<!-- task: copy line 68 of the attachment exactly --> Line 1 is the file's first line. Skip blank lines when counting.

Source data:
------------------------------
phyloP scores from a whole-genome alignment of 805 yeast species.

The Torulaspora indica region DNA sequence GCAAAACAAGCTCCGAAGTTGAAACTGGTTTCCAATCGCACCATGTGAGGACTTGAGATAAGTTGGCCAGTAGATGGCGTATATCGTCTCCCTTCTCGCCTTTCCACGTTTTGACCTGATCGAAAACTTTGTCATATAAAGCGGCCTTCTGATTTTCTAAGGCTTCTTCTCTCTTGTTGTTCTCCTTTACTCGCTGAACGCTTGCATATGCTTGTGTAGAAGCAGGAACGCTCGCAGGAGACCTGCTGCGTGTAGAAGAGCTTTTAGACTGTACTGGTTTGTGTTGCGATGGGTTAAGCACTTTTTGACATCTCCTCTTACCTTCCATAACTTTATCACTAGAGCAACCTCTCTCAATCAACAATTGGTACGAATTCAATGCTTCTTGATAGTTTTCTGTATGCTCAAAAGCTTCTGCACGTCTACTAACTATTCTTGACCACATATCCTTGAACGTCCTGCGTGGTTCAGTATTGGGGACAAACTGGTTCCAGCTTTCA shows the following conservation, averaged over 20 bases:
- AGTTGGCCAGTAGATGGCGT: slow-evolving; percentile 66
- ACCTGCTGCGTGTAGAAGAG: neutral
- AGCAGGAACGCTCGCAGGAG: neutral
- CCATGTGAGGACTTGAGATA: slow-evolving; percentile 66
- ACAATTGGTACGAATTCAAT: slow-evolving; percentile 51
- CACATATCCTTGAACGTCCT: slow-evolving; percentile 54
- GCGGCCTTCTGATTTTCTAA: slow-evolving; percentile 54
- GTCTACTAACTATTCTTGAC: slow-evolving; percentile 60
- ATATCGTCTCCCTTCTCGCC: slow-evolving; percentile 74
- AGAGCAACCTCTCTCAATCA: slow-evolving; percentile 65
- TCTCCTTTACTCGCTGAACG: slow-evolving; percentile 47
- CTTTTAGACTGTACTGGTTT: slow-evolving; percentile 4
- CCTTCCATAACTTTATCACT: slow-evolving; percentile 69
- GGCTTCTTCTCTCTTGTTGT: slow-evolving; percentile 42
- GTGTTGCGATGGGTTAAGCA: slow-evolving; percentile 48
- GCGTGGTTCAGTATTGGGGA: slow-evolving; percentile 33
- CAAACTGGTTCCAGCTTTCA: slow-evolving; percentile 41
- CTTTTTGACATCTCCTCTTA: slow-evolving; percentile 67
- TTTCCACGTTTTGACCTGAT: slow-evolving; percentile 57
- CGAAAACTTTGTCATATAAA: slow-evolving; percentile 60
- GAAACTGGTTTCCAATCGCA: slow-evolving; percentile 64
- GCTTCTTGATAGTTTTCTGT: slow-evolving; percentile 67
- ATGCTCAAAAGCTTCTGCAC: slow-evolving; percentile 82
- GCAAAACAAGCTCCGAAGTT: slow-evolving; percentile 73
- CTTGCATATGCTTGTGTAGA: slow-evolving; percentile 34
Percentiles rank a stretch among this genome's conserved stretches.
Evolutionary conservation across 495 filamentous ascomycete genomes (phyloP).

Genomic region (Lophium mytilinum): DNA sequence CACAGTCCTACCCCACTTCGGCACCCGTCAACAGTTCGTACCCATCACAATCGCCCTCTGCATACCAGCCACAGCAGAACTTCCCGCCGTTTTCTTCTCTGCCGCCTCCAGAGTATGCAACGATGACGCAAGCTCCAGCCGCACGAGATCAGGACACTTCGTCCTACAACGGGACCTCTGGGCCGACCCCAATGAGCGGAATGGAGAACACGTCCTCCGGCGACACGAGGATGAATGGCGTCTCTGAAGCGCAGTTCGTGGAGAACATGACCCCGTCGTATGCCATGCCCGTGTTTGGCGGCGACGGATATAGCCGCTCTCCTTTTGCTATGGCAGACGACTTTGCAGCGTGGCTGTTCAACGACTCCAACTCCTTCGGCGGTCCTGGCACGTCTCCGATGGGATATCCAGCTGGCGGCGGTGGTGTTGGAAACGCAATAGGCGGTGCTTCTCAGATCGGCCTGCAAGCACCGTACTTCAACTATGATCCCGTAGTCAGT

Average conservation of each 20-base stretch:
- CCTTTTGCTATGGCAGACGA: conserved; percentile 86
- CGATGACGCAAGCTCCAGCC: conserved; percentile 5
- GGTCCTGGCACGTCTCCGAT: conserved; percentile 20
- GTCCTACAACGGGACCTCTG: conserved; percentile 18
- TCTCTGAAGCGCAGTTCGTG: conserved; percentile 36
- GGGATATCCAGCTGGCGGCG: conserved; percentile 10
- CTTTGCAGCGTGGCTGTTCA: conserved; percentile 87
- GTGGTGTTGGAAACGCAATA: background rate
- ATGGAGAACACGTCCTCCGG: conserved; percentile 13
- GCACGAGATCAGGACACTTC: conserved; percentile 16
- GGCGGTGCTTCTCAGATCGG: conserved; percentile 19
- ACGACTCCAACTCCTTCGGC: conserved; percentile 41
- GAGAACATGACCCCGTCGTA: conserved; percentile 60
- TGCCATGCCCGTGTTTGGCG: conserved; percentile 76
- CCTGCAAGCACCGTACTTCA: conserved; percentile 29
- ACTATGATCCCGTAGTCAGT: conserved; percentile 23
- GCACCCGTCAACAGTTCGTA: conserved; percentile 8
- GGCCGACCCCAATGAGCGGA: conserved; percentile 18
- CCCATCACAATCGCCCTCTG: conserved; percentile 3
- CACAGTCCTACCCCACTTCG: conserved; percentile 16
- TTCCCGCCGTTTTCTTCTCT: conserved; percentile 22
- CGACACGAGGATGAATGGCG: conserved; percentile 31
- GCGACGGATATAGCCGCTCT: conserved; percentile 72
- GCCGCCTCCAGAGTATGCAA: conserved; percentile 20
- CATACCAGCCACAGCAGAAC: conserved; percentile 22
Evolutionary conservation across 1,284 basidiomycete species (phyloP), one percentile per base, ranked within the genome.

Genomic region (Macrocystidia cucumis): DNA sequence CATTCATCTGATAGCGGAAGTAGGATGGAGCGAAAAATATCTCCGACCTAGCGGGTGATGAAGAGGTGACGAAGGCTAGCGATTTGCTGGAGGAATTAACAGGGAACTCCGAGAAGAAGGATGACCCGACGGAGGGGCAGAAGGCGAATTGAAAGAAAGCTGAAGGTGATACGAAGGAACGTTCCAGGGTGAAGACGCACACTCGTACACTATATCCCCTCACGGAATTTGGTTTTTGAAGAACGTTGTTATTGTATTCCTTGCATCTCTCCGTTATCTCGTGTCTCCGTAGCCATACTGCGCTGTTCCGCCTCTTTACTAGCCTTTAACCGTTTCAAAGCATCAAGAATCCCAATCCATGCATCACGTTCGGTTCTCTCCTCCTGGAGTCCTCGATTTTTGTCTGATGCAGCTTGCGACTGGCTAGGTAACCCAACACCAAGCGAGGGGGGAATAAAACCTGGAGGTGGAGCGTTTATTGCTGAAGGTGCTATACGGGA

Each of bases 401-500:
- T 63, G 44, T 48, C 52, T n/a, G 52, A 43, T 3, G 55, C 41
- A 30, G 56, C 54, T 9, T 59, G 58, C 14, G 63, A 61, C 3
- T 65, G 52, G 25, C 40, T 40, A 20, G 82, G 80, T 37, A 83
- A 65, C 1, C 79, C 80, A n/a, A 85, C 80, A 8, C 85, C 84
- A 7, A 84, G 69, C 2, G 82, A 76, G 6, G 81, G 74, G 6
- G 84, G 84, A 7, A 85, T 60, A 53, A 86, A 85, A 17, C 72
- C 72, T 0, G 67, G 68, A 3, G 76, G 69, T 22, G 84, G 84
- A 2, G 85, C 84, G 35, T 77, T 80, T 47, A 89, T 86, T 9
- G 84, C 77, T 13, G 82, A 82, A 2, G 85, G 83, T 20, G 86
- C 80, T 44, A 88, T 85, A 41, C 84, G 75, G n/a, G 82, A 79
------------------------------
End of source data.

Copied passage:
- G 84, C 77, T 13, G 82, A 82, A 2, G 85, G 83, T 20, G 86